Migratory birds? Pah...Eagles? ...well,incidental kills are minor interests? no problem,we'll pay then NOT to fish nearby,they'll be all for it.

Yup,progressives have such a brilliant way of running things--it is all about "we're running things,shut up"

Comment by Dan McKay on March 12, 2020 at 8:23am

"The university has estimated that the project will produce more than $150 million in total economic output, and create more than 550 jobs in the state while it is being constructed."


Comment by Donna Amrita Davidge on March 12, 2020 at 6:36am
This makes me so angry..Ruin Scotland, ruin Maine and be proud of it.. how stupid and greedy is that
Comment by Paul Ackerman on March 11, 2020 at 11:53pm

"Maine is well positioned.." ,where have I heard that line of BS before ?  The reality is Maine is going to be enslaved to a stupid ,uneconomical proposal that will generate subsidies for decades to come and "green power credits" to all the glitterati south of here.

If offshore wind is such a major producer of power in Scotland and Germany,what are the government subsidies there and what are the average power rates for ordinary citizens,eh?  


Maine as Third World Country:

CMP Transmission Rate Skyrockets 19.6% Due to Wind Power


Click here to read how the Maine ratepayer has been sold down the river by the Angus King cabal.

Maine Center For Public Interest Reporting – Three Part Series: A CRITICAL LOOK AT MAINE’S WIND ACT


(excerpts) From Part 1 – On Maine’s Wind Law “Once the committee passed the wind energy bill on to the full House and Senate, lawmakers there didn’t even debate it. They passed it unanimously and with no discussion. House Majority Leader Hannah Pingree, a Democrat from North Haven, says legislators probably didn’t know how many turbines would be constructed in Maine if the law’s goals were met." . – Maine Center for Public Interest Reporting, August 2010 Part 2 – On Wind and Oil Yet using wind energy doesn’t lower dependence on imported foreign oil. That’s because the majority of imported oil in Maine is used for heating and transportation. And switching our dependence from foreign oil to Maine-produced electricity isn’t likely to happen very soon, says Bartlett. “Right now, people can’t switch to electric cars and heating – if they did, we’d be in trouble.” So was one of the fundamental premises of the task force false, or at least misleading?" Part 3 – On Wind-Required New Transmission Lines Finally, the building of enormous, high-voltage transmission lines that the regional electricity system operator says are required to move substantial amounts of wind power to markets south of Maine was never even discussed by the task force – an omission that Mills said will come to haunt the state.“If you try to put 2,500 or 3,000 megawatts in northern or eastern Maine – oh, my god, try to build the transmission!” said Mills. “It’s not just the towers, it’s the lines – that’s when I begin to think that the goal is a little farfetched.”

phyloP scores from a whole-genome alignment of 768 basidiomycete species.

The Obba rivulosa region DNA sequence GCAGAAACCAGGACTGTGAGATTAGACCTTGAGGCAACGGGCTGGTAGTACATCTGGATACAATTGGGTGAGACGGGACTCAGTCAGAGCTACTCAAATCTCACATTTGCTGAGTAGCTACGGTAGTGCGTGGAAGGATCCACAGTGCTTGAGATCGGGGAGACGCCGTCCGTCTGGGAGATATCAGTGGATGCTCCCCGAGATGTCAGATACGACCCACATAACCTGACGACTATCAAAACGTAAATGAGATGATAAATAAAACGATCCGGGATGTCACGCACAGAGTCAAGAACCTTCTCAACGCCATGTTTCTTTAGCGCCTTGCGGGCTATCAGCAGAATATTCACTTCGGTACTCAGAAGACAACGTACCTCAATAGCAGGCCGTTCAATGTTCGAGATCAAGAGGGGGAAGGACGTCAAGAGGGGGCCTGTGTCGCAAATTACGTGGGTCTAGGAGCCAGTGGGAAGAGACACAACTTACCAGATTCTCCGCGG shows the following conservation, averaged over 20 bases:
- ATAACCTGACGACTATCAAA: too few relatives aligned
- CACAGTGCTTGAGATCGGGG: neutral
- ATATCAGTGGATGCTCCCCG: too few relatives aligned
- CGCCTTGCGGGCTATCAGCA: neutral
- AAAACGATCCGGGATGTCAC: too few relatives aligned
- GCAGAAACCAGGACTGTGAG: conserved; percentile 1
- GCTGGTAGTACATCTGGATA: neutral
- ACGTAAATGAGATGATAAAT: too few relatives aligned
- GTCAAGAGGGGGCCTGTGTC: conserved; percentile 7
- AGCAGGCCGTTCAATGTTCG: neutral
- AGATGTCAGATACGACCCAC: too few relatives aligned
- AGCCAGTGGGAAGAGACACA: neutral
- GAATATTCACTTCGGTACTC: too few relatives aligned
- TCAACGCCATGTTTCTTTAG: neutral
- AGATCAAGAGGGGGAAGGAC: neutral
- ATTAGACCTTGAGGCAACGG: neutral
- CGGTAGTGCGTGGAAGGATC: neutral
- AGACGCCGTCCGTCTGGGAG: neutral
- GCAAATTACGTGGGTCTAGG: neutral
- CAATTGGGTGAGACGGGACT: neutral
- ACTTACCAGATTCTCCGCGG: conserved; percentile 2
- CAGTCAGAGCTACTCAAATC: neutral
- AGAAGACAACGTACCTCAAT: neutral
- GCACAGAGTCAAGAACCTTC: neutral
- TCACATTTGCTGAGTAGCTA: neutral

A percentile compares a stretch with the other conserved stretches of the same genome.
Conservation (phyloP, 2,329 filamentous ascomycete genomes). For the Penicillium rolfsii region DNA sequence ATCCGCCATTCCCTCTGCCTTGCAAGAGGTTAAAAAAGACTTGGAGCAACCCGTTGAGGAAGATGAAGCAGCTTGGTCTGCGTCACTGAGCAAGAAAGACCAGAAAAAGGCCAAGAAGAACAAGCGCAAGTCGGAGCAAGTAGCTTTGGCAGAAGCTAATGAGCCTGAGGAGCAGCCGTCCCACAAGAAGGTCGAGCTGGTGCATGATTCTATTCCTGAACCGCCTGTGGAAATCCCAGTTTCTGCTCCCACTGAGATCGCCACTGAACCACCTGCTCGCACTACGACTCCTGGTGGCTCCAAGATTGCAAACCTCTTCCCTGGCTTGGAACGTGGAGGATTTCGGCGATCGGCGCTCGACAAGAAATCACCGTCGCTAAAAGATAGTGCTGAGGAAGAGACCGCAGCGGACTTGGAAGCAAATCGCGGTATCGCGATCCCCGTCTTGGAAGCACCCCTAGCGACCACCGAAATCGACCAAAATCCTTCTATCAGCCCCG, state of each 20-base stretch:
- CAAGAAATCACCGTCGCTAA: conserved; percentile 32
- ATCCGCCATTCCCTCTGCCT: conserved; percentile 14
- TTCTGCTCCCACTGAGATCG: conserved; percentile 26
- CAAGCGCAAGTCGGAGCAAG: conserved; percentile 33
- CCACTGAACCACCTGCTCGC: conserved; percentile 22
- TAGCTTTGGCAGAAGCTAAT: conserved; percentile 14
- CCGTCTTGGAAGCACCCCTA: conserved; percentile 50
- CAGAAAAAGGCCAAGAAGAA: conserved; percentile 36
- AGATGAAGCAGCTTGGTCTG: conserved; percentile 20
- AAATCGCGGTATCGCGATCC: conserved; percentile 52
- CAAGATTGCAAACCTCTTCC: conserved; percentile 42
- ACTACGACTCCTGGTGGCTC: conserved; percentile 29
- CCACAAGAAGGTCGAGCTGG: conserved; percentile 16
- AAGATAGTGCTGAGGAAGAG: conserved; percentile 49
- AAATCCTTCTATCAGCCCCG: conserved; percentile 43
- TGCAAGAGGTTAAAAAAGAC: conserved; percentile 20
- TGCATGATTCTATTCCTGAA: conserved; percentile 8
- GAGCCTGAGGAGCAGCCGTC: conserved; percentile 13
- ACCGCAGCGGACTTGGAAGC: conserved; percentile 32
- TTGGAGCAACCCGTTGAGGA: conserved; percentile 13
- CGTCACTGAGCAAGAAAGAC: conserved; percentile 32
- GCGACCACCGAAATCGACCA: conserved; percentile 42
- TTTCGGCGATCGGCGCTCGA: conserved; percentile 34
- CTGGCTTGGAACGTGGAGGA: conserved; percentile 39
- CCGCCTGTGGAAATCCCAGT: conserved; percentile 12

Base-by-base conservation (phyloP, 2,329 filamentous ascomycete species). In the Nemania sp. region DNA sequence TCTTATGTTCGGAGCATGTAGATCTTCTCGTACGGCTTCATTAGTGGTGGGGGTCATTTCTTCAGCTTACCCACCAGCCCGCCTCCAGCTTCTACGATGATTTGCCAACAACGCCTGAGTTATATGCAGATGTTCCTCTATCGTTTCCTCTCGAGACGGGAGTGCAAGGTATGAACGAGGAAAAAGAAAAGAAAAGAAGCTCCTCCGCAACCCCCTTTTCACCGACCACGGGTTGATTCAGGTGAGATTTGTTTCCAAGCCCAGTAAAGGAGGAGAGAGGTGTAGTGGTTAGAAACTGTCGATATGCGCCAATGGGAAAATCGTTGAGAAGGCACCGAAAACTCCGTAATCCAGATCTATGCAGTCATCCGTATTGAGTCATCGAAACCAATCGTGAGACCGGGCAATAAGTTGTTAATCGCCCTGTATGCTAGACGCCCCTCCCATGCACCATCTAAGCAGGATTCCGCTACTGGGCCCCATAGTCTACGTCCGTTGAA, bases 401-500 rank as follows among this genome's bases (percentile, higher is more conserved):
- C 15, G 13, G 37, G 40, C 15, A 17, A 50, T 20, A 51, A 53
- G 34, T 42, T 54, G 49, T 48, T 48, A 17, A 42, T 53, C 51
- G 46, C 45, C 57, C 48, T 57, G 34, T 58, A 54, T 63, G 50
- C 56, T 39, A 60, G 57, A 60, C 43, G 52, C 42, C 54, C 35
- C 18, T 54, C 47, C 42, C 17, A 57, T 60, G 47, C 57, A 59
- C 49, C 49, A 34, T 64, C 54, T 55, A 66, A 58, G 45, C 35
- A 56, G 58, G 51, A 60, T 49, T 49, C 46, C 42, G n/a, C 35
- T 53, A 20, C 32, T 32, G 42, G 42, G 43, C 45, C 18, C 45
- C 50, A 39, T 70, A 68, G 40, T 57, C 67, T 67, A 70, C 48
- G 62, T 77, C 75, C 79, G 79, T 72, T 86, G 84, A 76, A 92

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Hannah Pingree on the Maine expedited wind law

Hannah Pingree - Director of Maine's Office of Innovation and the Future

"Once the committee passed the wind energy bill on to the full House and Senate, lawmakers there didn’t even debate it. They passed it unanimously and with no discussion. House Majority Leader Hannah Pingree, a Democrat from North Haven, says legislators probably didn’t know how many turbines would be constructed in Maine."